This Crazy Weather, It’s Effects on the Plot, and Some Ways Around It.
It’s been a tough old year so far. I can’t visit the plot or log on to Twitter without someone threatening a rain dance. Provisional Met Office data indicates that last month was the warmest UK April on record, as well as the 11th driest month ever.
The unusually high April temperatures completely confuddled my purple sprouting broccoli, acting as some kind of time machine, and persuading the plants that it was 6 weeks later. After a promising start, the broccoli grew leggy, and in a flash, little yellow flowers appeared and the PSB had gone to seed for this year.
Slow Down Seedlings!
Lots of seedlings were also growing much too fast, leading Jan a merry dance in the greenhouse. My poor old mum was in a right tizz about delicate plants being ready to go out before the risk of frost had gone, and inundated me with panicky text messages from Sowing HQ.
Rain: Missing in Action
Once upon a time, we also used to have this thing called ‘rain’ here. I live in one of the driest districts in England, but even so, I don’t reckon we’ve had decent rain for three months now – let alone the proper cats and dogs downpours. A nearby plotholder reckons we’ve had just 3mm since March.
This is playing havoc on the plot: my profitable and productive rhubarb has suddenly gone all floppy, bendy and soft, and many of my direct sown seeds such as carrots and peas have struggled to break through the concrete-like soil. The leaves on my potatoes and raspberries are showing a worrying yellow colour too.
Blowing a Hoolie
And now we’ve got hoolie-like wind to contend with. A couple of my rain-starved French beans have been flattened already. I planted out my tomatoes today, but am regretting it now. Those that aren’t half way to France already will have taken a right battering this afternoon – not the best start to life outdoors.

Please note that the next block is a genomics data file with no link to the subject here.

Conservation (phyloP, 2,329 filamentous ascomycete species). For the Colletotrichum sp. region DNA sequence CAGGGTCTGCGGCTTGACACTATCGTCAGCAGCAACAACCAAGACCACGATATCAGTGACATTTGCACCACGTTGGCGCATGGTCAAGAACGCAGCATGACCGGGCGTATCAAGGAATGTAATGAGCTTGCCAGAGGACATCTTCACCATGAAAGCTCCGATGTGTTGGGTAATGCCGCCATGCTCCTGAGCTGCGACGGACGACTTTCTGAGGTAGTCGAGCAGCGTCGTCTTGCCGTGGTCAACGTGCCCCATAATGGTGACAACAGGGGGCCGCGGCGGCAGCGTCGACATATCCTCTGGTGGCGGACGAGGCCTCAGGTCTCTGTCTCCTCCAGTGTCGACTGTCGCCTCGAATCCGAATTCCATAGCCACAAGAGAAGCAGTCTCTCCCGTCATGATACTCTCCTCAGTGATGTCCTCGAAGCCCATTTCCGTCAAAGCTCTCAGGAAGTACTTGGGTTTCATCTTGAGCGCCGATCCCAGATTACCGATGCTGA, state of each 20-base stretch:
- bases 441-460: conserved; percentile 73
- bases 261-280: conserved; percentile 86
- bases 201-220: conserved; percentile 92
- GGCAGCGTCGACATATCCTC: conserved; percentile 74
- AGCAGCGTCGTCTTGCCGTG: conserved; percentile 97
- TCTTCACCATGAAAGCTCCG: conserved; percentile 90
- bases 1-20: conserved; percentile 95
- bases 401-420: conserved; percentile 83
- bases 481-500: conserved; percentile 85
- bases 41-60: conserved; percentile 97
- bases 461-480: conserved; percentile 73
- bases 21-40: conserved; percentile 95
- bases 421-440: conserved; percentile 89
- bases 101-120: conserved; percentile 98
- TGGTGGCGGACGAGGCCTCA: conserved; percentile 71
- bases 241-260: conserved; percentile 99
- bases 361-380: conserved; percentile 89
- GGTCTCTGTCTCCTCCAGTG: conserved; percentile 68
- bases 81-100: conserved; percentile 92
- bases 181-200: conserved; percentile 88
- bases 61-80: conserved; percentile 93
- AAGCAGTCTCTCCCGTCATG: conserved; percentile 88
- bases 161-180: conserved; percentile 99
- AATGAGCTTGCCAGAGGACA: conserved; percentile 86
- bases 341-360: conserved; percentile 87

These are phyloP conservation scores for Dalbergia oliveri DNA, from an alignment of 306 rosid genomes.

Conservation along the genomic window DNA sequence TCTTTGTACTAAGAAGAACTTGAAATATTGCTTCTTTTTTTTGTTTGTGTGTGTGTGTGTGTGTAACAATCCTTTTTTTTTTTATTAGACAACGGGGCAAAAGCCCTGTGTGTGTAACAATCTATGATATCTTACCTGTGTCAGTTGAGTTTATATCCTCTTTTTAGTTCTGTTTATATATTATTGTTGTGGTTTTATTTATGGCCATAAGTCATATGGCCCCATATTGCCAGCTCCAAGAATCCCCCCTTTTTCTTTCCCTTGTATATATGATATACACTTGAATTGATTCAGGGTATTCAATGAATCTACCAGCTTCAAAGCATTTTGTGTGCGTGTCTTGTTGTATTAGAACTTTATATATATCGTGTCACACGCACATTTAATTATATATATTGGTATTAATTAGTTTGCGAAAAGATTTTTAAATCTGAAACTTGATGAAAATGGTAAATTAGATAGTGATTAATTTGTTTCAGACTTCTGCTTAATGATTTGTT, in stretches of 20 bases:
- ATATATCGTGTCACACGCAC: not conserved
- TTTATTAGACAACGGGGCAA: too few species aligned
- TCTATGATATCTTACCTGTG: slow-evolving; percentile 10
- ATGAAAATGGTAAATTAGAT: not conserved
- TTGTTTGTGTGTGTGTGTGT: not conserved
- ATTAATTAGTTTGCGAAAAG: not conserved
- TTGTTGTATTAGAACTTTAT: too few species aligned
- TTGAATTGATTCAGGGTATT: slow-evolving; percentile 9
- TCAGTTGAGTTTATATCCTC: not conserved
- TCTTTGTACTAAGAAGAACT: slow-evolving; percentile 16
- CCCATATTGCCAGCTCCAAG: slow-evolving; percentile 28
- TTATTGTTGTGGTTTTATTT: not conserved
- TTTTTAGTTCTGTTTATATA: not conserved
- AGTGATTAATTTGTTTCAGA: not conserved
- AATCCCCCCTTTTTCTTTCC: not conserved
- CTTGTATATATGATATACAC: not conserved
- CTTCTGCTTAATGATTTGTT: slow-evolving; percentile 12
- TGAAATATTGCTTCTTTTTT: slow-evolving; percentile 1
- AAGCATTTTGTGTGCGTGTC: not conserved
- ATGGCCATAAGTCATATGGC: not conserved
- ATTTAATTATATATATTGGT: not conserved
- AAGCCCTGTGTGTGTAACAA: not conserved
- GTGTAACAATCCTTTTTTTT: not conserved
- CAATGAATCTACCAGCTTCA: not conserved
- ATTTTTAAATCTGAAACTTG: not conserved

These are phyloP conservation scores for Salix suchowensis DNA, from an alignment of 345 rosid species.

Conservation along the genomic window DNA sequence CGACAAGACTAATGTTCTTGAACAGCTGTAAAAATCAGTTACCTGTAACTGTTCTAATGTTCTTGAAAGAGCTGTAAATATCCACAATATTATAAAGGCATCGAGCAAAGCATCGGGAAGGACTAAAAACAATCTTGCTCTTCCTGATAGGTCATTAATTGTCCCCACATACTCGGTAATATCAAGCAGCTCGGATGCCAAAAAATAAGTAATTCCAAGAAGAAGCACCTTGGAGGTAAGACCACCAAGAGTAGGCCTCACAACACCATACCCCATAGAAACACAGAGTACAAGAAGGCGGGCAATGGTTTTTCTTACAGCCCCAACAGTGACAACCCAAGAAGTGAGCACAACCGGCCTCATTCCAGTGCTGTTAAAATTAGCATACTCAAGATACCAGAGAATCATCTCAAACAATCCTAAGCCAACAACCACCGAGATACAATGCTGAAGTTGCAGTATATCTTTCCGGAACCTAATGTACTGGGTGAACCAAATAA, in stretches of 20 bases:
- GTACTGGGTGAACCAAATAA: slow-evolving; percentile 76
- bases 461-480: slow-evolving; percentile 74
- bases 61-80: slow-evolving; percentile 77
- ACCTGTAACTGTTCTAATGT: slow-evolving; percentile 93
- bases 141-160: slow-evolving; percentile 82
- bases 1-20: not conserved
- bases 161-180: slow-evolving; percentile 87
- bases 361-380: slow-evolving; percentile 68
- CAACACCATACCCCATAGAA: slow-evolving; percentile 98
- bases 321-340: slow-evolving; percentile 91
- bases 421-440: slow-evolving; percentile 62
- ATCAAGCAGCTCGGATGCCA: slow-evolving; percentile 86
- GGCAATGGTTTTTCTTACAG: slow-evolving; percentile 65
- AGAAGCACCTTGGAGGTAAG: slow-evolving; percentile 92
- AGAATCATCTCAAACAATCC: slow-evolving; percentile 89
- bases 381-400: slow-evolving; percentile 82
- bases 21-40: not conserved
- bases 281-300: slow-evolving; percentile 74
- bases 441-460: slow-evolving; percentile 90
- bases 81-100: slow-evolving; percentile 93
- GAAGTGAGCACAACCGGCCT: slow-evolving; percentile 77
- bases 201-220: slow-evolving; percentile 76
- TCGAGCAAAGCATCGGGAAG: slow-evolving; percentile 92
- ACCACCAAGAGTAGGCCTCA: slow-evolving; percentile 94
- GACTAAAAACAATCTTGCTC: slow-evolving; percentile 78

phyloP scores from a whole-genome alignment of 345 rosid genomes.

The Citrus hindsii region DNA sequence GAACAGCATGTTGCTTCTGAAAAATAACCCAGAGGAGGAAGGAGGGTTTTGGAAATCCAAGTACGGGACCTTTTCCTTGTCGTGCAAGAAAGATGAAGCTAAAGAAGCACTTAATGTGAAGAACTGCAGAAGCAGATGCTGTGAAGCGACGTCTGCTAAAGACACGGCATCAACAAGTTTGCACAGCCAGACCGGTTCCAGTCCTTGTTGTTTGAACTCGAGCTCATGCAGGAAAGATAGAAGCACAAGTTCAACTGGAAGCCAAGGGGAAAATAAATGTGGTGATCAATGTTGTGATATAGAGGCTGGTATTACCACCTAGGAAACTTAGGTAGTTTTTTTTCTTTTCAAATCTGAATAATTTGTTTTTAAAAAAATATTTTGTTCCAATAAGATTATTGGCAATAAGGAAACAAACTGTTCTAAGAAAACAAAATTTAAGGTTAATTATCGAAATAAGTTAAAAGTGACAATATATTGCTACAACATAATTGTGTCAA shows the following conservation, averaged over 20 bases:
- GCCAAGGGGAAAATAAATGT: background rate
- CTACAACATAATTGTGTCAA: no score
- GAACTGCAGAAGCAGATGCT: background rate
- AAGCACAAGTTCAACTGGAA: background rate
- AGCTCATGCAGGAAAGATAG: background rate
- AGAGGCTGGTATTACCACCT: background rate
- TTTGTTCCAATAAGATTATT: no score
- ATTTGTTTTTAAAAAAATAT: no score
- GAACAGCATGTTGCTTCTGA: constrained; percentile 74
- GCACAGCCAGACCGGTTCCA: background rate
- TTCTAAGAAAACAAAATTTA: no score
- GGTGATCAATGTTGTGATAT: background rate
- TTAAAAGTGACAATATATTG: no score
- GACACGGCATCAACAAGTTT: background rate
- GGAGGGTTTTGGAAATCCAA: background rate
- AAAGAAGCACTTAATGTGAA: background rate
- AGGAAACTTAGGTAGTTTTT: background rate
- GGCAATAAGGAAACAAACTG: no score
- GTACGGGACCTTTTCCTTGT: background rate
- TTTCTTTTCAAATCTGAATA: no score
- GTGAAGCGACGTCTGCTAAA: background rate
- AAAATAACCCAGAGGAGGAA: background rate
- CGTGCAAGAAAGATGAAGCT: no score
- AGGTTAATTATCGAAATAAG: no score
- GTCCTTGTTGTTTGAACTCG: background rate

Looking on the Bright Side
However, this is of course a cheery allotment blog, so there’s no room for all this doom and gloom. There are ways and means around these problems!
Well, some of them anyway. I’ve transferred my peas and mangetout sowings from the windy, dry allotment to containers in my sheltered garden. They all germinated, and the young plants are looking really verdant and healthy.
I’m also shoehorning a few more delicate veg into the garden this week, away from the elements. I planted out some little lettuce seedlings in a border today, rather than forcing them to brave the plot gusts.
Container French Beans?
The weather has pushed me into the odd experiment, too. Given the questionable progress of my allotment French beans, I’ve also attempted a garden container sowing of a dwarf variety. They’re actually well on the way to overtaking their allotment counterparts.
Having the plants in the garden also means that I can easily find the time to water them every day.
The Veg That *Is* Doing Well
There are some veg that is coping well, so I’ve started sowing more of this. The beetroot doesn’t seem to give a monkey’s about the conditions, and is happily pushing on. I love beetroot, and growing too much is never a problem as I can always pickle them for using in salads come winter time.
Another veg that seems indifferent to the weather is perpetual spinach. I’ve doubled the amount I’ve planted from half a row to a whole one. This chard variety is dead useful in all sorts of dishes. I’m also finding interesting ways of making it last longer, like Veg Box Veggie’s ace spinach pesto recipe.
Given how well they freeze, I’m going to keep sowing pea after pea after pea too, depending on not just how many free-but-mostly-grotty containers I can lay my hands on, but also the amount Ailsa will let me have in the garden.
In the meantime, if you do happen to get any rain, please feel free to send it South-East. It’ll be welcomed with open arms, and can stay as long as it wants.
Apart from June 18th, because I’m getting married.